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Principles Of Improvisation Can Empower Strategic Change — Andy Eninger of Second City Gives Lecture At Wright State

This morning I had the pleasant experience of participating in Wright States’  “Organizational Effectiveness Lecture Series” offered by Wright State’s Business Department. The speaker, Andy Eninger, presented a lot of good information and got participants to interact with each other to develop that information. Eninger has a long history of working with improvisation at Second City in Chicago. He showed how practicing the principles of improvisation helped him act as an effective leader. He told of being appointed to head the writing program for Second City when its beloved founder, Mary, died. (Her name is “Mary,” but I didn’t get the last name.) It was a huge challenge to replace such a person. He did a good job of explaining how principles of improvisation he had practiced in his work at Second City helped.

In improvisation, actors practice working together, practice building each other up, practice saying “yes” to each other in order to construct a story. The Wright State announcement advertising this lecture said: “Great leaders build a story that builds trust, gives purpose and inspires.” An even greater leader, I guess, builds the story with the help of his or her listeners so that everyone has ownership. I thought Eninger gave some good insight into how that process works. It’s not enough to have facts and data and well prepared bullet points, a successful leader — through a connecting story, through effective metaphors — will engage listeners in understanding and caring about this information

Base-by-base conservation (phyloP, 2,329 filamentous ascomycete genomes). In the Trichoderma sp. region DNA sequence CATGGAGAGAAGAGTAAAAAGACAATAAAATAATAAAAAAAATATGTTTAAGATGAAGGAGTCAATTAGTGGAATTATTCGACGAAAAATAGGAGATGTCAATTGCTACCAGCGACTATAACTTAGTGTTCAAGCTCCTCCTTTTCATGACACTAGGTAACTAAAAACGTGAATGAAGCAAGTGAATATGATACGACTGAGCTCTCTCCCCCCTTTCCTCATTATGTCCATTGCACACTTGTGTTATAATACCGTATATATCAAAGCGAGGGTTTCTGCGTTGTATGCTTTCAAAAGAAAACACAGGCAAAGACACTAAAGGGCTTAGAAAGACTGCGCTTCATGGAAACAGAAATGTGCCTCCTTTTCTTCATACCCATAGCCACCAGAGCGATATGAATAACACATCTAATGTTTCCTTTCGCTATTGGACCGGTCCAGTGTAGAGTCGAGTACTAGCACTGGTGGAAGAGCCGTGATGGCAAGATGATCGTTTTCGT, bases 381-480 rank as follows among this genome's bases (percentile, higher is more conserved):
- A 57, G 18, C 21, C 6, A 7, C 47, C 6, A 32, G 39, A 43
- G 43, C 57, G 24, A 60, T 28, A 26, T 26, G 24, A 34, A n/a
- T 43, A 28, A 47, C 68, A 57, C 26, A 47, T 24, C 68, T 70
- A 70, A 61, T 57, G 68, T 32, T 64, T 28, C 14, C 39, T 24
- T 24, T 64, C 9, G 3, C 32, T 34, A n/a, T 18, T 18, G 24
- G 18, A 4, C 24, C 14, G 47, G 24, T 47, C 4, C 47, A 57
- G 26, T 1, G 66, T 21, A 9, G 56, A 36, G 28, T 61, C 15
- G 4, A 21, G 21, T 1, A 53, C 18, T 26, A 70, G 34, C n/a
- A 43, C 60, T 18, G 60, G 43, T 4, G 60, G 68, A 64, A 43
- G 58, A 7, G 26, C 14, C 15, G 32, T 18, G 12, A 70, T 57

Eninger talked about the importance of finding the right metaphor. He cited one study where one group was given crime data and was given information that described crime in terms of a dangerous animal in need of control. A second group was given the same crime data, and information that described crime in terms of a virus, a public health issue, that was in need of control. The participants’ responses were telling — the first group calling for harsher punishment, the second group calling for more broad-based solutions. The study showed the power of metaphor to shape judgement.

The title of the presentation was “How To Use Storytelling To Lead To Strategic Change.” During the presentation I kept wondering how the information I was hearing could apply to our local Democratic Party organization, The Montgomery County Democratic Party. The MCDP quadrennial Reorganization Meeting is scheduled for June 7. The 141 Democrats who will be elected to the Central Committee at the Democratic Primary on May 8 are empowered by the Ohio Revised Code to make big changes in the MCDP organization. A big change, of course, requires a big consensus. To develop a consensus, a shared story, is the challenge. As I explained in a previous post, in terms of reorganizing the MCDP, I’m hoping that the individuals elected to the Central Committee will come together and agree on a Big Hairy Audacious Goal (a BHAG) — a six year plan for transformation. I’m pondering what I learned today from Andy Eninger.

This lecture was held at the Nutter Center in the Berry room and included a nice breakfast. It was a first class event. I enjoyed Mr. Eninger, I enjoyed the morning, and I’m glad I attended.

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